Also, when making large segmented pieces, I prefer to turn in between glue stages. This way you don't have too much overhang of the tool when cutting the inside to shape. The final passes on the outside were done after everything was glued up.

Step 8: Turn

The fun (and stressful) part.

Turning can be very meditative if you let yourself get consumed by it. It requires so much focus, that the rest of the world melts away. At least, that is how it feels for me. The stressful bit was turning the ring with the birds on it.

Step 9: Electronics

I can't speak much on electronics here to be honest. My good friend Robb ( graciously did all that work for me. Robb is a rock star and he works magic. Robb has lots of electronics experience, and has worked specifically with zoetropes on a number of other occasions. The best I can do to help in the way of electronics is to give you the bill of materials we used. Robb also had a custom zoetrope board used for another project that can't be shared here for intellectual property reasons.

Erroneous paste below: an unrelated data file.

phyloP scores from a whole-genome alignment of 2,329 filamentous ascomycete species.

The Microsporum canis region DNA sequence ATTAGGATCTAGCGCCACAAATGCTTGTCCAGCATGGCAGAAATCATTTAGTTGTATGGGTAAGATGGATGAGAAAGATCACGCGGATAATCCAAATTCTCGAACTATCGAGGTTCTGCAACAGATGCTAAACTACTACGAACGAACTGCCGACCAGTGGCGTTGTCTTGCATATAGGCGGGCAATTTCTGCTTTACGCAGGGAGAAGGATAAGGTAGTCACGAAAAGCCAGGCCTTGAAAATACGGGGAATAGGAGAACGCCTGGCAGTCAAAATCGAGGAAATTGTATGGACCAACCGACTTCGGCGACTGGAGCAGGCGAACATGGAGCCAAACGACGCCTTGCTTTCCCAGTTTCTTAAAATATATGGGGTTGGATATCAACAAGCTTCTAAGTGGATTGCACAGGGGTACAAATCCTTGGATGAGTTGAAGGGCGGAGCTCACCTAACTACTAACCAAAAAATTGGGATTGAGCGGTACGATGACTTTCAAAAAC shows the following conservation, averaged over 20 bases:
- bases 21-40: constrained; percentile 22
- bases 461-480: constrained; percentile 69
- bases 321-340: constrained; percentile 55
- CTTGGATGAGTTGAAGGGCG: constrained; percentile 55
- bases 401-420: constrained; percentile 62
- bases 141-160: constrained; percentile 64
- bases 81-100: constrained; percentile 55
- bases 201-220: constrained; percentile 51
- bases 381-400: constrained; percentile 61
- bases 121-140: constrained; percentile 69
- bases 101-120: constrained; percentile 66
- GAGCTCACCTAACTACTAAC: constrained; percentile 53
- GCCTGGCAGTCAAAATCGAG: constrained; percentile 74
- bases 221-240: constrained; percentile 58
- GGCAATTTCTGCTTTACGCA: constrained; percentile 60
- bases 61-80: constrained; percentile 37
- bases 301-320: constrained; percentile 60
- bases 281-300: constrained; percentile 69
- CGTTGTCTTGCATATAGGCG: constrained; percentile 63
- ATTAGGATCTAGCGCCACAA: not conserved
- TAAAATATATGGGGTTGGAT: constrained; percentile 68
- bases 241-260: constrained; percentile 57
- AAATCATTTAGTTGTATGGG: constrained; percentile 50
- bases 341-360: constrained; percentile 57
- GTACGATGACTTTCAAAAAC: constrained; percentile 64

Motor: (also requires a power cable and signal cable)

LED Strip:

Screw Terminal:

Micro Controller:

Power Supply:

Step 10: Finish

After sanding on the lathe, I used Danish Oil to finish this piece. Danish oil brings out the color of wood, and gives it a nice shine, but isn't too thick and preserves the feel of wood that I love.

Step 11: Ship

Shipping artwork is often a big challenge. I highly Adrien Segal's Instructable about art shipping.

Step 12: Complete

Here it is in all it's glory. At the moment it is in storage, so if you know of a gallery or collector who might be interested in showing it, please don't hesitate to reach out. My website is